Though the government stopped releasing the specific number of labor disputes since 2010, from mid-2011 to the end of 2013, the China Labor Bulletin in Hong Kong counted 1,171 strikes and worker protests -- more than one each day.
There are limits to the government’s tolerance. China’s Communist rulers are determined to maintain their monopoly on political power. That means avoiding the rise of an independent labor movement akin to Poland’s Solidarity, the “Polish nightmare” that the Sinologist Richard Baum said lay behind Deng Xiaoping’s decision to use force against democracy protesters in 1989.
The central government’s tolerance for collective action clashes with local officials’ desire for economic growth and stability. As the Yue Yuen strike progressed, local police in Dongguan detained for questioning six employees who had been active in the work stoppage, including Xiang.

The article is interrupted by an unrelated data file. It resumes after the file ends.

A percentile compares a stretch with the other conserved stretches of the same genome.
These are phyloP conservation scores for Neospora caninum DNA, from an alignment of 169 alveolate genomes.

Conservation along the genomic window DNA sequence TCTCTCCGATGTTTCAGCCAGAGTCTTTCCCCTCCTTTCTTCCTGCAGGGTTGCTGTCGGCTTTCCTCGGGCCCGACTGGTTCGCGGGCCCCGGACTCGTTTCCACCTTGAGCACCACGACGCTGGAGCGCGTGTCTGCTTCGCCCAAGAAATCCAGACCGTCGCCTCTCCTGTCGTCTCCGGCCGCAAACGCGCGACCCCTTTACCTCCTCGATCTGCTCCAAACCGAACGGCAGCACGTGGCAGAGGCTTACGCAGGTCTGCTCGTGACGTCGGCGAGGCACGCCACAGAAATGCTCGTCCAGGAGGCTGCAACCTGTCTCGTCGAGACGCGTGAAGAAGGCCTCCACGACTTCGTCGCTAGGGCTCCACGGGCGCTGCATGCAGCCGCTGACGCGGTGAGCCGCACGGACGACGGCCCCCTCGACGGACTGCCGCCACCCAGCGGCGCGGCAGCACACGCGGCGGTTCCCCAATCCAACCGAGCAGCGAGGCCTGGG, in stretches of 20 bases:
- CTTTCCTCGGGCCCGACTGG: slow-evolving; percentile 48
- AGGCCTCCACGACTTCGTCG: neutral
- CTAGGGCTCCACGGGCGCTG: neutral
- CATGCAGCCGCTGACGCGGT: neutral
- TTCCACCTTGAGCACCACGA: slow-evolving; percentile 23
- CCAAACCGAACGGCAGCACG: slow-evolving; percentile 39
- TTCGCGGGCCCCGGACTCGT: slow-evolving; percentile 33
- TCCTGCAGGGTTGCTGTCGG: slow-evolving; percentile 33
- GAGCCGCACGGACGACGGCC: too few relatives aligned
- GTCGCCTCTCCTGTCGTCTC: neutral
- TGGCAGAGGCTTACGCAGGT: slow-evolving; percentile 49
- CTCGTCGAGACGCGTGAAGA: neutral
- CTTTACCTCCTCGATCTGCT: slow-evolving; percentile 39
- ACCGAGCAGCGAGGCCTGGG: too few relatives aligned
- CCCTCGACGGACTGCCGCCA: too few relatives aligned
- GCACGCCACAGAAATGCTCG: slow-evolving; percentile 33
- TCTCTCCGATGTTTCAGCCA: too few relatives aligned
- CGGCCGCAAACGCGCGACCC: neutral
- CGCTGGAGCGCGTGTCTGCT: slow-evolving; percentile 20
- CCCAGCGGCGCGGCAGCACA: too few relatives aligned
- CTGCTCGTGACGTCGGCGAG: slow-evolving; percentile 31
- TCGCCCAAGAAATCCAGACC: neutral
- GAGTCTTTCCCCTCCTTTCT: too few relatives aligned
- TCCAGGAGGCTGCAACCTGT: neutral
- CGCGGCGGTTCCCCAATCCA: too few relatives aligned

Her last text message to a Bloomberg reporter came on the protest’s eighth day: “It’s inconvenient for me to talk right now as I am being watched.”
Two days later, on April 28, the company announced the resumption of normal operations.
Ad Hoc Limits
China’s ad hoc approach to labor relations can’t last, Friedman said. The repressive formula used to manage unskilled workers who could easily be replaced is proving too costly as the economy and its workforce matures.
In March, Cooper Tire & Rubber Co. said that a seven-month strike that ended in September 2013 cost it $29 million. At Yue Yuen, workers won an extra $31 million in compensation this year, plus an undetermined amount of overdue benefit payments.
“They need to allow other kinds of mechanisms for workers to express their grievances,” said Friedman, “rather than every time there’s a problem, workers have a wildcat strike and you have to call in the riot cops.”